Across their restricted range, White-tailed Kites prefer open country. They hunt grasslands, savanna, roadsides, and agricultural areas, and are surprisingly more regular in suburban settings than most raptors. They often form large winter roosts (dozens of birds) near optimal foraging areas. Unlike other kites, the White-tailed Kite does not hawk insects in the air; instead it feeds mainly on small mammals. In general behavior, White-tailed Kite recalls a large, white Kestrel, regularly perching on wires, hovering frequently, and pouncing on prey from low to moderate height. White-tailed Kites are generally aggressive toward other raptors, frequently tussling with raptors that wander into their breeding territory. White-tailed Kites are quite vocal on the breeding grounds and during aggressive encounters. The main call is a rising, 2-noted “seee-yrrk” also a grating, short, grrrrrr often interspersed with descending, whistled hew notes recalling Osprey; also a husky, grating krr-éerrr.
There are two subspecies of White-tailed Kite but only one, E. l. majusculus, occurs throughout its North American range. The smaller nominate E. l. leucurus occurs in South America. These forms are not likely separable in the field. White-tailed Kite was formerly considered con-specific with the Black-shouldered Kite (E. caeruleus) of Africa.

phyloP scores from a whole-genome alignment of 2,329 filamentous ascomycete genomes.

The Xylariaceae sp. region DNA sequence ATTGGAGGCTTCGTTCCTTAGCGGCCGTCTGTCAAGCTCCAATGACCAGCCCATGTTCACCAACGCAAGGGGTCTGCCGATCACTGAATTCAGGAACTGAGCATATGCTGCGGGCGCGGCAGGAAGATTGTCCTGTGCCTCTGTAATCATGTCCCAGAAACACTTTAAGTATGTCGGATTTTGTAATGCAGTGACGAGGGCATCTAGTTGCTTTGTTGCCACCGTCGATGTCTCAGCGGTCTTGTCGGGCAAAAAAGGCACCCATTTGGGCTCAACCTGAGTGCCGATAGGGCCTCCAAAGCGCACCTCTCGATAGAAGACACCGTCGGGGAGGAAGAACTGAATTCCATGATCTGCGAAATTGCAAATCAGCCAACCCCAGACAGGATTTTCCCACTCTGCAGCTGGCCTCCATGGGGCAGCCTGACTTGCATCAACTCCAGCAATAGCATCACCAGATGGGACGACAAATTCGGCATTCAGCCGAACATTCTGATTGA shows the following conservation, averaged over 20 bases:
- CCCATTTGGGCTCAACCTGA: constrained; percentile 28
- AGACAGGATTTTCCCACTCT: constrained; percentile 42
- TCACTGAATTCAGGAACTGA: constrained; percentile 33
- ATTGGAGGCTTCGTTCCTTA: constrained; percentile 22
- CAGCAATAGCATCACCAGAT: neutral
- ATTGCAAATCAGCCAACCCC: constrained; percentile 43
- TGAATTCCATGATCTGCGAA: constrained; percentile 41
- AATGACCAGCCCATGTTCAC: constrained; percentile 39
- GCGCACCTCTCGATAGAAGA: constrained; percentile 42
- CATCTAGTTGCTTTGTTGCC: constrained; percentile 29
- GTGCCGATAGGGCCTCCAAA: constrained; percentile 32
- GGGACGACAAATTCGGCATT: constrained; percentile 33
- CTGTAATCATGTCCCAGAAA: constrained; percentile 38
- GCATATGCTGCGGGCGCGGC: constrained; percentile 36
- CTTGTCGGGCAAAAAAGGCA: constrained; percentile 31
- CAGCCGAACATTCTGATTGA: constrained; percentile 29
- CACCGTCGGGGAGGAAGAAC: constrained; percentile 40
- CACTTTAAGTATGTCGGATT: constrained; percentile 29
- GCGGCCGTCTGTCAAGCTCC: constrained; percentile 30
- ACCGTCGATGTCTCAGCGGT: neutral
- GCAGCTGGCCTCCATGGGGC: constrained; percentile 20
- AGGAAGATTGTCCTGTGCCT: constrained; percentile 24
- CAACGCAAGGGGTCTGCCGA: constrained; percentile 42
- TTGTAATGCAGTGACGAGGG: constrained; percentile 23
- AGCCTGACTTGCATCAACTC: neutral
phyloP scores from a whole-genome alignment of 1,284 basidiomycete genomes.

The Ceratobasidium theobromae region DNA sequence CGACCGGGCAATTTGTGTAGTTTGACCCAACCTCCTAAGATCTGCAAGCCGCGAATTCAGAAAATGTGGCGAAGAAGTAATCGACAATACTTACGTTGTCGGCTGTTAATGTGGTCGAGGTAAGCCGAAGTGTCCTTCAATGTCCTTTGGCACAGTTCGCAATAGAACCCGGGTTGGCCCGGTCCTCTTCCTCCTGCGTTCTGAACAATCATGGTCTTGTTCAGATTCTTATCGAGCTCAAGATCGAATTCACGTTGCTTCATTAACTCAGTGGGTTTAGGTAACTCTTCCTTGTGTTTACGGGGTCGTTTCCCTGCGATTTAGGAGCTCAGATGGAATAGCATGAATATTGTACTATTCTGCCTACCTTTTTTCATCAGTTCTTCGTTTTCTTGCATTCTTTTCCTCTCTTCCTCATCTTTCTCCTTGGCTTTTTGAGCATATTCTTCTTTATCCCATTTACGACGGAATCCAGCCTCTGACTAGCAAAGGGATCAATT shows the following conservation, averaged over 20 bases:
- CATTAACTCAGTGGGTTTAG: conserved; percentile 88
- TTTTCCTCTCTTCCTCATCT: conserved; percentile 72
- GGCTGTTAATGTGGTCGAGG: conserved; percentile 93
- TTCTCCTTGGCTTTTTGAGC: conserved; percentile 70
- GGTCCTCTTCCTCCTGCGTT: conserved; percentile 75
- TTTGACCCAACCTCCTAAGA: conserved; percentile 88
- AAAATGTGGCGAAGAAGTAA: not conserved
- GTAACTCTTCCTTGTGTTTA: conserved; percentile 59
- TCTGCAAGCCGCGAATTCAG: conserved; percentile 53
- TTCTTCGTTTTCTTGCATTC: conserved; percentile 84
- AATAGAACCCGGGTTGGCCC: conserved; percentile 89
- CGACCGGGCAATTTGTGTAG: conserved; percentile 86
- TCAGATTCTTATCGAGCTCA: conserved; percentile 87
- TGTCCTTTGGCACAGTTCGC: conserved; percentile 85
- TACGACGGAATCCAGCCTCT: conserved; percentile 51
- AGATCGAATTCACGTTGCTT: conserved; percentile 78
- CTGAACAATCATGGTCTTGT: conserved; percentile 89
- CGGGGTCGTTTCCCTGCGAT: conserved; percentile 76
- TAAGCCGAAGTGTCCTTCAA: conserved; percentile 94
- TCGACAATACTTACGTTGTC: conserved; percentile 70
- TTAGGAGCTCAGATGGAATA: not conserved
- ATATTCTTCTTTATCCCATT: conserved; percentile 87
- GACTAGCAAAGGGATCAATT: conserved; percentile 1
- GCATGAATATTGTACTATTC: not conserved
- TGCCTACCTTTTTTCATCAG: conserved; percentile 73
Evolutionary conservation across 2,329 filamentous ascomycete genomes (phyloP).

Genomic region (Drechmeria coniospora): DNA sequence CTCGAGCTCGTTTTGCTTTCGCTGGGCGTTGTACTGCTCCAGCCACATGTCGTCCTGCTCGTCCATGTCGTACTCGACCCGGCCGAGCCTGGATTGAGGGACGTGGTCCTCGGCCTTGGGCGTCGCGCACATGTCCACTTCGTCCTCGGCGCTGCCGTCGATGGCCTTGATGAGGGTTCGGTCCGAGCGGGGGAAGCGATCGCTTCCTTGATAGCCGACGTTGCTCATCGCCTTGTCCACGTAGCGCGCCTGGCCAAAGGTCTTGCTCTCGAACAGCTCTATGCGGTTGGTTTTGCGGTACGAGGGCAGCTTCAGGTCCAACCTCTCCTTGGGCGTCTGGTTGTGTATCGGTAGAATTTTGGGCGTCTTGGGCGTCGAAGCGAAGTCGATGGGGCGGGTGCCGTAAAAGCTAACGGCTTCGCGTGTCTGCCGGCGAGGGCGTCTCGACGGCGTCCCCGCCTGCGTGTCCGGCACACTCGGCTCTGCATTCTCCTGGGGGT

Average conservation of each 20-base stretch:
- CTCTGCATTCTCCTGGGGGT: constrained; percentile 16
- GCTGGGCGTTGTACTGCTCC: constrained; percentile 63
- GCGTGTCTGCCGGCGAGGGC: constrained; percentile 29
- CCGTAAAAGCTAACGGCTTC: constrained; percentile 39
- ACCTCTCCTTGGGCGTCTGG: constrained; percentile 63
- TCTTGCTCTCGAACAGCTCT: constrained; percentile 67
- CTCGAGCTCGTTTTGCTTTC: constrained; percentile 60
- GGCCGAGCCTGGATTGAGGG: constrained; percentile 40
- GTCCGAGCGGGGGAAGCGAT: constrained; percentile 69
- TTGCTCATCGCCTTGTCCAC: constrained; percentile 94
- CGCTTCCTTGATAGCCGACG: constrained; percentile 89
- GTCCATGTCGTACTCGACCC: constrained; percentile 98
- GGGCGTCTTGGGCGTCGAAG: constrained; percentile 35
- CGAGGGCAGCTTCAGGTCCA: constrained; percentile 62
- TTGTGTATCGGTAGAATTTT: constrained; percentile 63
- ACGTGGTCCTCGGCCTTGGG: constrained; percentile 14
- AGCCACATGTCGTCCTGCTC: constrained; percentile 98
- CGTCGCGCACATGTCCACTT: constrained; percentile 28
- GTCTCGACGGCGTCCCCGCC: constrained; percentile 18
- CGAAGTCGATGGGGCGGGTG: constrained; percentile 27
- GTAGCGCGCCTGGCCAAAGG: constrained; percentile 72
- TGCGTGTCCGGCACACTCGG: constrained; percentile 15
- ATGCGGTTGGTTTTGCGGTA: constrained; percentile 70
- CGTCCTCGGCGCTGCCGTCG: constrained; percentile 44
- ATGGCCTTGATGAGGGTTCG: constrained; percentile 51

About the size of a Northern Harrier.
Have long, narrow, pointed wings.
Perched, they appear slim, delicate, and somewhat small-headed.
Flies with a dihedral, usually strong when soaring, modified when gliding.
Employ languid, harrier-like wing beats but faintly stiffer and deeper.
Hover-hunt with wings above the shoulders, and body angled at 45 degrees, usually with dangling legs. Does not ‘kite’.
They stoop with wings in a strong ‘V-shape’.
White-tailed Kites are distinctly white overall with strongly contrasting black ‘shoulders’ and dark carpal spots on underwings.
Two age classes: adult and 1st-year (juvenile).
Adults are clean white below, with plain grayish upperparts and black shoulders; male averages paler above than female, with a whiter head, but differences are marginal.
1st-fall birds have boldly scaled brownish-white upperwing coverts and backs, and a rusty wash on the breast that is gone by winter.
1st-spring birds are like adults, but with pale-fringed primary coverts, and dusky, thin sub-terminal tail band.
All White-tailed Kites have orange to orange-red eyes.
Movements poorly understood and probably not true migration, but rather extensive post-breeding dispersal events.
Wandering birds can be seen away from typical habitat at almost any time.
Most movement occurs during fall and winter, when non-breeders gather in large communal roosts, sometimes numbering 50+ birds.
Presumed California breeders arrive in Oregon and on the California Channel Islands in fall, and depart over the winter.
(Map from Cornell Lab of Ornithology's All About Birds. For dynamic distribution maps, visit the eBird website.)